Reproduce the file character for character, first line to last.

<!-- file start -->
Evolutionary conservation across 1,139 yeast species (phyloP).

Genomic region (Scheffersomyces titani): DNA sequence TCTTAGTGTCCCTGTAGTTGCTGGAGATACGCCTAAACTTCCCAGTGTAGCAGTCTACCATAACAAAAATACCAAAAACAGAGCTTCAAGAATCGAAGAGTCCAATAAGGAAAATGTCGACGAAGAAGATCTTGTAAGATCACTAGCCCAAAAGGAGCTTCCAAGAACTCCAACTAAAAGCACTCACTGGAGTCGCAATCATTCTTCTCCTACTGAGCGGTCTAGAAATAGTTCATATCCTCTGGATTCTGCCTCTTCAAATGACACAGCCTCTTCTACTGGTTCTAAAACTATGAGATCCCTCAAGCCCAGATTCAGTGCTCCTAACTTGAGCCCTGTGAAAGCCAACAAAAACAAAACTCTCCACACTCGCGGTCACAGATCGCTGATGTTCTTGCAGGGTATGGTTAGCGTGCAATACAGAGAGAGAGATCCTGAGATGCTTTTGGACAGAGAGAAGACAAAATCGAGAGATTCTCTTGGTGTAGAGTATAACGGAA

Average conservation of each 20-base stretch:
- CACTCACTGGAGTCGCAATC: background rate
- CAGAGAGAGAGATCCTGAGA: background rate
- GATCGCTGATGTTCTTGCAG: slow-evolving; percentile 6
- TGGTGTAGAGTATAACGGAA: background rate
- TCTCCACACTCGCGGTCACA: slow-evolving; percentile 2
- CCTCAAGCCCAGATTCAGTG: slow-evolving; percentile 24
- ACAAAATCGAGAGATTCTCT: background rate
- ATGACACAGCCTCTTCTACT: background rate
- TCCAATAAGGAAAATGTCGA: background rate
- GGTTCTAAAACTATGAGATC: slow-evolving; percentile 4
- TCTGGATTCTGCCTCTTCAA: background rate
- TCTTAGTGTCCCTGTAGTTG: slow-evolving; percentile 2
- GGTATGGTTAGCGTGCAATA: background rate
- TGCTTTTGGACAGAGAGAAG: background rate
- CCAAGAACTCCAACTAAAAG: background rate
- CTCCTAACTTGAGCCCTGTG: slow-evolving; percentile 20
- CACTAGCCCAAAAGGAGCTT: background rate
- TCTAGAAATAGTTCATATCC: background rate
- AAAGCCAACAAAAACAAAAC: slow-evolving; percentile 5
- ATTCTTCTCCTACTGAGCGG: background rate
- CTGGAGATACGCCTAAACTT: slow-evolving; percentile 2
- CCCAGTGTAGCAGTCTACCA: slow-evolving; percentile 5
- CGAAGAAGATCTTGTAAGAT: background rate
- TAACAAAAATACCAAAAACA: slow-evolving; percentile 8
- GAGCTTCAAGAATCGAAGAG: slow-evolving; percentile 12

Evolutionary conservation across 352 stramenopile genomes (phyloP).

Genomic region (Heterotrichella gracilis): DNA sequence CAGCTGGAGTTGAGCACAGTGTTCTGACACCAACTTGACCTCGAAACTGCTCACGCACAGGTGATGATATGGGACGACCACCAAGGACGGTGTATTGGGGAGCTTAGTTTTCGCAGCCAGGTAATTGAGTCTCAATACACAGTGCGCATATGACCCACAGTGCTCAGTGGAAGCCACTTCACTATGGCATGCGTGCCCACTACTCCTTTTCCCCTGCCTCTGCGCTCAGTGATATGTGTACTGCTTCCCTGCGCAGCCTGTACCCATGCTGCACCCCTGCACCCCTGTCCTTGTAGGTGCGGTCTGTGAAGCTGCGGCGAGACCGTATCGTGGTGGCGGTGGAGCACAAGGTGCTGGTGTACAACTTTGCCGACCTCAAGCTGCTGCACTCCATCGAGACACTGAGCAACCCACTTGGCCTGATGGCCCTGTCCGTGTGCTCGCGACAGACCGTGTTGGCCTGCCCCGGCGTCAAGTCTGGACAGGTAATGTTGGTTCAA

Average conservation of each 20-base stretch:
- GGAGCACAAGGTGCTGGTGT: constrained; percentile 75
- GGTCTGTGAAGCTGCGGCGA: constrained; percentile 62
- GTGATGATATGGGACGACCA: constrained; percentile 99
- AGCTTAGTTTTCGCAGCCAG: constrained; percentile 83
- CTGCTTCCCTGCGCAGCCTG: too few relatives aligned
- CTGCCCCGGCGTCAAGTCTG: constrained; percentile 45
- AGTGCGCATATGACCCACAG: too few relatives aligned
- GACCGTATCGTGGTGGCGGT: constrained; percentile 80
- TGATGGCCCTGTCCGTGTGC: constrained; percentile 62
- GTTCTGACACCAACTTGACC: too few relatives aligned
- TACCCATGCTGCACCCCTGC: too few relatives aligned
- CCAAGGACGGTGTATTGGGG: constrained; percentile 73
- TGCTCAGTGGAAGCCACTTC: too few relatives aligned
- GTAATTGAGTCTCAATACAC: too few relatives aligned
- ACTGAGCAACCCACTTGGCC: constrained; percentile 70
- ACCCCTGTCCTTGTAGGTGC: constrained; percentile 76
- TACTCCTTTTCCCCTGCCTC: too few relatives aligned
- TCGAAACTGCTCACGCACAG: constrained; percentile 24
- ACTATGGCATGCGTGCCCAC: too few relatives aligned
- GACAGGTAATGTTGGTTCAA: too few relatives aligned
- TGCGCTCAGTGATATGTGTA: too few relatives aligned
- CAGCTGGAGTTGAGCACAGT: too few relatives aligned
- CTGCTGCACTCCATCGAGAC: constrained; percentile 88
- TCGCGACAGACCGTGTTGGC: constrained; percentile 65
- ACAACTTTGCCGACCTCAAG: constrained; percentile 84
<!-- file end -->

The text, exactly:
Evolutionary conservation across 1,139 yeast species (phyloP).

Genomic region (Scheffersomyces titani): DNA sequence TCTTAGTGTCCCTGTAGTTGCTGGAGATACGCCTAAACTTCCCAGTGTAGCAGTCTACCATAACAAAAATACCAAAAACAGAGCTTCAAGAATCGAAGAGTCCAATAAGGAAAATGTCGACGAAGAAGATCTTGTAAGATCACTAGCCCAAAAGGAGCTTCCAAGAACTCCAACTAAAAGCACTCACTGGAGTCGCAATCATTCTTCTCCTACTGAGCGGTCTAGAAATAGTTCATATCCTCTGGATTCTGCCTCTTCAAATGACACAGCCTCTTCTACTGGTTCTAAAACTATGAGATCCCTCAAGCCCAGATTCAGTGCTCCTAACTTGAGCCCTGTGAAAGCCAACAAAAACAAAACTCTCCACACTCGCGGTCACAGATCGCTGATGTTCTTGCAGGGTATGGTTAGCGTGCAATACAGAGAGAGAGATCCTGAGATGCTTTTGGACAGAGAGAAGACAAAATCGAGAGATTCTCTTGGTGTAGAGTATAACGGAA

Average conservation of each 20-base stretch:
- CACTCACTGGAGTCGCAATC: background rate
- CAGAGAGAGAGATCCTGAGA: background rate
- GATCGCTGATGTTCTTGCAG: slow-evolving; percentile 6
- TGGTGTAGAGTATAACGGAA: background rate
- TCTCCACACTCGCGGTCACA: slow-evolving; percentile 2
- CCTCAAGCCCAGATTCAGTG: slow-evolving; percentile 24
- ACAAAATCGAGAGATTCTCT: background rate
- ATGACACAGCCTCTTCTACT: background rate
- TCCAATAAGGAAAATGTCGA: background rate
- GGTTCTAAAACTATGAGATC: slow-evolving; percentile 4
- TCTGGATTCTGCCTCTTCAA: background rate
- TCTTAGTGTCCCTGTAGTTG: slow-evolving; percentile 2
- GGTATGGTTAGCGTGCAATA: background rate
- TGCTTTTGGACAGAGAGAAG: background rate
- CCAAGAACTCCAACTAAAAG: background rate
- CTCCTAACTTGAGCCCTGTG: slow-evolving; percentile 20
- CACTAGCCCAAAAGGAGCTT: background rate
- TCTAGAAATAGTTCATATCC: background rate
- AAAGCCAACAAAAACAAAAC: slow-evolving; percentile 5
- ATTCTTCTCCTACTGAGCGG: background rate
- CTGGAGATACGCCTAAACTT: slow-evolving; percentile 2
- CCCAGTGTAGCAGTCTACCA: slow-evolving; percentile 5
- CGAAGAAGATCTTGTAAGAT: background rate
- TAACAAAAATACCAAAAACA: slow-evolving; percentile 8
- GAGCTTCAAGAATCGAAGAG: slow-evolving; percentile 12

Evolutionary conservation across 352 stramenopile genomes (phyloP).

Genomic region (Heterotrichella gracilis): DNA sequence CAGCTGGAGTTGAGCACAGTGTTCTGACACCAACTTGACCTCGAAACTGCTCACGCACAGGTGATGATATGGGACGACCACCAAGGACGGTGTATTGGGGAGCTTAGTTTTCGCAGCCAGGTAATTGAGTCTCAATACACAGTGCGCATATGACCCACAGTGCTCAGTGGAAGCCACTTCACTATGGCATGCGTGCCCACTACTCCTTTTCCCCTGCCTCTGCGCTCAGTGATATGTGTACTGCTTCCCTGCGCAGCCTGTACCCATGCTGCACCCCTGCACCCCTGTCCTTGTAGGTGCGGTCTGTGAAGCTGCGGCGAGACCGTATCGTGGTGGCGGTGGAGCACAAGGTGCTGGTGTACAACTTTGCCGACCTCAAGCTGCTGCACTCCATCGAGACACTGAGCAACCCACTTGGCCTGATGGCCCTGTCCGTGTGCTCGCGACAGACCGTGTTGGCCTGCCCCGGCGTCAAGTCTGGACAGGTAATGTTGGTTCAA

Average conservation of each 20-base stretch:
- GGAGCACAAGGTGCTGGTGT: constrained; percentile 75
- GGTCTGTGAAGCTGCGGCGA: constrained; percentile 62
- GTGATGATATGGGACGACCA: constrained; percentile 99
- AGCTTAGTTTTCGCAGCCAG: constrained; percentile 83
- CTGCTTCCCTGCGCAGCCTG: too few relatives aligned
- CTGCCCCGGCGTCAAGTCTG: constrained; percentile 45
- AGTGCGCATATGACCCACAG: too few relatives aligned
- GACCGTATCGTGGTGGCGGT: constrained; percentile 80
- TGATGGCCCTGTCCGTGTGC: constrained; percentile 62
- GTTCTGACACCAACTTGACC: too few relatives aligned
- TACCCATGCTGCACCCCTGC: too few relatives aligned
- CCAAGGACGGTGTATTGGGG: constrained; percentile 73
- TGCTCAGTGGAAGCCACTTC: too few relatives aligned
- GTAATTGAGTCTCAATACAC: too few relatives aligned
- ACTGAGCAACCCACTTGGCC: constrained; percentile 70
- ACCCCTGTCCTTGTAGGTGC: constrained; percentile 76
- TACTCCTTTTCCCCTGCCTC: too few relatives aligned
- TCGAAACTGCTCACGCACAG: constrained; percentile 24
- ACTATGGCATGCGTGCCCAC: too few relatives aligned
- GACAGGTAATGTTGGTTCAA: too few relatives aligned
- TGCGCTCAGTGATATGTGTA: too few relatives aligned
- CAGCTGGAGTTGAGCACAGT: too few relatives aligned
- CTGCTGCACTCCATCGAGAC: constrained; percentile 88
- TCGCGACAGACCGTGTTGGC: constrained; percentile 65
- ACAACTTTGCCGACCTCAAG: constrained; percentile 84